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Mencap “disgusted and horrified” by UKIP candidate who has called for compulsory abortion of any foetus with Down’s syndrome or Spina Bifida
Tuesday 18 December 2012
Learning disability charity Mencap has slammed the manifesto of Kent County Council UKIP candidate Geoffrey Clark, who has proposed the compulsory abortion of any foetus with Down’s syndrome or Spina Bifida, as “forced eugenics against disabled people”.
Mark Goldring, chief executive of learning disability charity Mencap:
“Mencap is disgusted and horrified by the manifesto of Kent County Council UKIP candidate Geoffrey Clark, who has proposed the compulsory abortion of any foetus with Down’s syndrome or Spina Bifida.
Much has been written about the Paralympics this summer changing attitudes towards disabled people for the better. Yet in the very same year, a council candidate has proposed forced eugenics against disabled people.
It is abhorrent that Geoffrey Clark sees disabled people solely as a burden, when people with a learning disability lead full lives, and make valuable contributions to their communities and families. We question if he is fit for public office.”
In his manifesto for the Gravesham Council, Kent County Council and UKIP’s National Executive Committee elections, Geoffrey Clark has proposed considering “compulsory abortion when the foetus is detected as having Downs, Spina Bifida or similar syndrome which, if it is born, will render the child a burden on the state as well as on the family.” His manifesto can be read here http://geoffreyclark.webs.com/manifesto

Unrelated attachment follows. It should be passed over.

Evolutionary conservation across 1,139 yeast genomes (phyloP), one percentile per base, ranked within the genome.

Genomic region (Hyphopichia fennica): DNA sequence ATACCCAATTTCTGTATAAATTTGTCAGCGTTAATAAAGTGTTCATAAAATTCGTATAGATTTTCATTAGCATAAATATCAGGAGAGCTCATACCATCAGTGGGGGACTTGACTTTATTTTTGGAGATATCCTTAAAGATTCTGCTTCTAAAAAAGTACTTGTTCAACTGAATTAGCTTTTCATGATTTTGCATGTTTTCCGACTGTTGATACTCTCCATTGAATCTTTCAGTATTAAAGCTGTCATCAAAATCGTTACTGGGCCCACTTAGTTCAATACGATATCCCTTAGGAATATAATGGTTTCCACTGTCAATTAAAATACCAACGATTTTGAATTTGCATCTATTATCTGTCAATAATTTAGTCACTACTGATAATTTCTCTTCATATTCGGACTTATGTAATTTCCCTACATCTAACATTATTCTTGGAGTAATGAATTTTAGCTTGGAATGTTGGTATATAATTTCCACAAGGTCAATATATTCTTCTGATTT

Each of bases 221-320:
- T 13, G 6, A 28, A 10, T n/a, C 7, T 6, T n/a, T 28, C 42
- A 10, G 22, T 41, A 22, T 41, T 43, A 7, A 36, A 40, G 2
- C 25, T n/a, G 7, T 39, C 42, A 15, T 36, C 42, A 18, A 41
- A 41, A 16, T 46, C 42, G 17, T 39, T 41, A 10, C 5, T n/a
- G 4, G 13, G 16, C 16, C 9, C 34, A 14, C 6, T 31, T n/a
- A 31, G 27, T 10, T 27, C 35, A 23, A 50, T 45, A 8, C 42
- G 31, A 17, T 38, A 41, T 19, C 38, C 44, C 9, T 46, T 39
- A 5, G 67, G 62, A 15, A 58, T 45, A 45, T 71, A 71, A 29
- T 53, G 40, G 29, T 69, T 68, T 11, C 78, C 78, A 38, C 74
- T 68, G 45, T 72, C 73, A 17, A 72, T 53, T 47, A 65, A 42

For further information or to interview a Mencap spokesperson, please contact Pasca Lane, Senior PR Officer at Mencap on firstname.lastname@example.org 020 7696 6017.
There are 1.5 million people with a learning disability in the UK. Mencap works to support people with a learning disability and their families and carers by fighting to change laws and improve services and access to education, employment and leisure facilities. Mencap supports thousands of people with a learning disability to live their lives the way they want.
What is a learning disability?
A learning disability is a reduced intellectual ability and difficulty with everyday activities – for example household tasks, socialising or managing money – which affects someone for their whole life.
People with a learning disability tend to take longer to learn and may need support to develop new skills, understand complex information and interact with other people.
The level of support someone needs depends on individual factors, including the severity of their learning disability.